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Saving and Setting Financial Goals

Saving

As soon as you generate a stable monthly budget, think about finding ways to save a bit of money each month. One rule of thumb is to save 10% to 15% of your paycheck each pay period. Another savings strategy is the “50/20/30” Rule: set aside 50% of your paycheck for your needs, 20% for your savings & debt, and 30% for your wants. Keep in mind these savings strategies could be too challenging for a student budget. If that's the case for you, start building your savings habit by simply setting aside any small amount that you can each month. Even small amounts add up: try using this savings calculator to see how your money can grow.

Saving Tips

  • Set aside your savings first: Your savings are the first “bill” you should pay each month. To make sure you don't inadvertently use your savings, it is wise to open a savings account and transfer your savings into it as soon as you get paid. Setting up an automatic transfer with your bank is the best way to do this.
  • Compound Interest: The other advantage of opening a savings account is that these accounts typically earn compound interest, which means that interest is calculated on the original amount and on any interest it has accumulated. The more often the interest is compounded, the faster your money grows. The yearly rate at which interest is compounded is the Annual Percentage Yield (APY).
  • Keep track of your savings: Use your budgeting spreadsheet or app to keep track of your savings.
  • Set financial goals: While it is always advisable to save “for a rainy day,” big-ticket items and experiences also become possible with planning and goal setting.

Setting Financial Goals

To give your savings effort extra heft, consider setting financial goals to ensure your savings plan will give you enough money to use when you need it. For example, while studying abroad you may want to travel to other locations, how do you pay for those expenses? Setting up a savings plan with the study abroad trip in mind is the way to achieve the overseas airfare goal. Once you figure out your goals, you will be able to calculate how much you will need to attain the goal and then further calculate what you will need to set aside each month. Online savings goal calculators can help automate this task.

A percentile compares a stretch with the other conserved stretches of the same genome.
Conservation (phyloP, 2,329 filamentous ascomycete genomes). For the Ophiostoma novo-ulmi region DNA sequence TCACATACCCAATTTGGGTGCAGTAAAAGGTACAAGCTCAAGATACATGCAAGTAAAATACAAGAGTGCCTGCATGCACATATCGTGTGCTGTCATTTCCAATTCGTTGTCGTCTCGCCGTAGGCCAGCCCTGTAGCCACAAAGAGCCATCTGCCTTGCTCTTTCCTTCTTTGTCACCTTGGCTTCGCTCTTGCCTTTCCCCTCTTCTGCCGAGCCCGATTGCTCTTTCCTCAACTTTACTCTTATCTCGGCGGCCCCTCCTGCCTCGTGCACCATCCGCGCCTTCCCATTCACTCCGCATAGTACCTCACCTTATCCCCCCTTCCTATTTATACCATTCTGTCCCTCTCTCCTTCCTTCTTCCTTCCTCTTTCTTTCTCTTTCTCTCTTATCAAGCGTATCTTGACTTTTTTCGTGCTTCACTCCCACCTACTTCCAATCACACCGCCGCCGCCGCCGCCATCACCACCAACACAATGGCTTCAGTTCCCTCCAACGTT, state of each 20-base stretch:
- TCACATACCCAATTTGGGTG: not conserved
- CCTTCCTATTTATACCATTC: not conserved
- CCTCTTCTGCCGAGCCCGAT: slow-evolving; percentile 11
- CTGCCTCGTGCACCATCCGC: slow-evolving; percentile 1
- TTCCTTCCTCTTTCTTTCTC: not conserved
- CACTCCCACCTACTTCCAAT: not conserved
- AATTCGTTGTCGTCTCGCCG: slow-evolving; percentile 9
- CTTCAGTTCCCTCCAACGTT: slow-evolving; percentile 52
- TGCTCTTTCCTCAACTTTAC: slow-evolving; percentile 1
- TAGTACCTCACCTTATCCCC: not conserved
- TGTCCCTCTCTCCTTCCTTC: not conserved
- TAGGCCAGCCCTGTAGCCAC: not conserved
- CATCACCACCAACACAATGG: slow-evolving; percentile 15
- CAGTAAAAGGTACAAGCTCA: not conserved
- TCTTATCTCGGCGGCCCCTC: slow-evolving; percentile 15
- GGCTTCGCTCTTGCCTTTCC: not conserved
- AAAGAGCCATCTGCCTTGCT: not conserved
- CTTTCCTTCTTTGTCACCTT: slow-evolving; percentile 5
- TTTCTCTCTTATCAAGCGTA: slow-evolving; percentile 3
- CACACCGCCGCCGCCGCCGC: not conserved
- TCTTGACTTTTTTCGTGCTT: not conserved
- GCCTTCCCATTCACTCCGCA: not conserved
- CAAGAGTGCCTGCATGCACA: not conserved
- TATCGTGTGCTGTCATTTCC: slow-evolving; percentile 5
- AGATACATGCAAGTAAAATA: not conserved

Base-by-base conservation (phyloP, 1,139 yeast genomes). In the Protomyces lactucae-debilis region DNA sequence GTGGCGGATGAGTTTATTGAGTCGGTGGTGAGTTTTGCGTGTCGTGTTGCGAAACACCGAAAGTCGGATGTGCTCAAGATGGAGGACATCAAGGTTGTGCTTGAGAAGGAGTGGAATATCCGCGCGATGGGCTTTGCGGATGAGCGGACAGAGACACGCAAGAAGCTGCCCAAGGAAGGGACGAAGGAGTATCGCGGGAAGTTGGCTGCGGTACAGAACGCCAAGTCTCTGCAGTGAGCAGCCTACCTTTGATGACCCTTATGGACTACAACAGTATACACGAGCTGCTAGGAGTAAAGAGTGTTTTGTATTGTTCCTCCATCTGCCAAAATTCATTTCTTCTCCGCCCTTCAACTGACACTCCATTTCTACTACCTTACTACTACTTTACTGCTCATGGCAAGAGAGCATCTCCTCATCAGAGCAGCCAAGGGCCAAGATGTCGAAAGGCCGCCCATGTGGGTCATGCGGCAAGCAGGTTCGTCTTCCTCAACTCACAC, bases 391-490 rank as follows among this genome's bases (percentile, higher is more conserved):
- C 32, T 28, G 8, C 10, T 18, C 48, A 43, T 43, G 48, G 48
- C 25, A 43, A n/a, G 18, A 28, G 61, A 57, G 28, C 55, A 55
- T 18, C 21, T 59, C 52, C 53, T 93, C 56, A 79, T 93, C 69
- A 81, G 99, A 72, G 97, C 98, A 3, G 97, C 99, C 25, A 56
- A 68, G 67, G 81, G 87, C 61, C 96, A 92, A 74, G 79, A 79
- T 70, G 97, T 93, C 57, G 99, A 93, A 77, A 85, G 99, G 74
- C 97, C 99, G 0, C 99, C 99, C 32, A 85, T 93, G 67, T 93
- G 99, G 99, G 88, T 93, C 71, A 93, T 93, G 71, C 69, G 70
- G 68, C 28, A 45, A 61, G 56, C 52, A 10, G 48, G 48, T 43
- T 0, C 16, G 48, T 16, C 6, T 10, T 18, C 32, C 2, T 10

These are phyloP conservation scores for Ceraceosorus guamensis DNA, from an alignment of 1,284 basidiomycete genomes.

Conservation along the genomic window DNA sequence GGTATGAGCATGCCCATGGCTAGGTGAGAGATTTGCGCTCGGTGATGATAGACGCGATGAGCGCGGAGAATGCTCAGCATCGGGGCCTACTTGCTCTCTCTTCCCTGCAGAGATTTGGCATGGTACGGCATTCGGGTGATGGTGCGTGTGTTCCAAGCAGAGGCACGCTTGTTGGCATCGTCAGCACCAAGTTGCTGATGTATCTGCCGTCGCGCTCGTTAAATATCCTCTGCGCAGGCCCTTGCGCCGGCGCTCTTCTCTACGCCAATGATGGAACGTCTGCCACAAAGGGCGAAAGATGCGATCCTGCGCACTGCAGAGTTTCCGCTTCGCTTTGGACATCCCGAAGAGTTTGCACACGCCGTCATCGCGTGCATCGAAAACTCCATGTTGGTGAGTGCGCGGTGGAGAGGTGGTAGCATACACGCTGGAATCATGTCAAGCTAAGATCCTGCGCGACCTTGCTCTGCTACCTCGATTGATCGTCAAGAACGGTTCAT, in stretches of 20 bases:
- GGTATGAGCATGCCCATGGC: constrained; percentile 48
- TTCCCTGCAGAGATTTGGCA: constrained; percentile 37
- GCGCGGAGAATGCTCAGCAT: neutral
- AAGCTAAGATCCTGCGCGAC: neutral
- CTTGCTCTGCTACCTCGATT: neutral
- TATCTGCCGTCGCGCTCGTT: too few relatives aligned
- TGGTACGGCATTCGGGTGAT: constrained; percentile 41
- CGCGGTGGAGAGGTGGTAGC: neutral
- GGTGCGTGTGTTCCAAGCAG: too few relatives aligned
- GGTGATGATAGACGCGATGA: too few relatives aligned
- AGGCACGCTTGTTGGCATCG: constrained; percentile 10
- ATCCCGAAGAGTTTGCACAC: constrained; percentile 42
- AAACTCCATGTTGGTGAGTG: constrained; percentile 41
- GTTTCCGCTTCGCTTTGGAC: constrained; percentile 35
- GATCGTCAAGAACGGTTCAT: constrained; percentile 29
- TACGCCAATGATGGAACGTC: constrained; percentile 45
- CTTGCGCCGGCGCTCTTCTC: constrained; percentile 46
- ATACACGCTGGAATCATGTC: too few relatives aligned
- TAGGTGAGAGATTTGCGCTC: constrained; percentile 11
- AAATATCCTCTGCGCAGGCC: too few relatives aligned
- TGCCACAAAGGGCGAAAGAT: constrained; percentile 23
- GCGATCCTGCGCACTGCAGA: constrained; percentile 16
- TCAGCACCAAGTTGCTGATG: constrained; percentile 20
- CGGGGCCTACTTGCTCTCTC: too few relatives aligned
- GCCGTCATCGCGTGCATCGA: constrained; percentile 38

Goal-Setting Tips

  1. Determine what your goals are!: Make a list of your goals—large and small. Don't worry about costs right now.
  2. Categorize your goals by the time you think it will take to achieve them:
    • Short-term goals you will achieve within a year. This could be purchasing a piece of furniture or moving out of the dorms and into an apartment.
    • Mid-term goals you will achieve within one to five years. This could be financing the travel and living expenses for a quarter- or year-long study abroad.
    • Long-term goals you will achieve in more than five years. This could be purchasing a car or a condo. This could also be the beginnings of your plan for retirement.
  3. Use a financial goals worksheet to map out your savings plan: during your college years you will probably be thinking about saving income from simple sources like part-time and summer jobs. Many of your short- and mid-term goals can be achieved from those sources. Over time you will probably get more sophisticated with your income sources: stocks, bonds, money market accounts. Those sources will make attaining your big-ticket mid- and long-term goals a reality.

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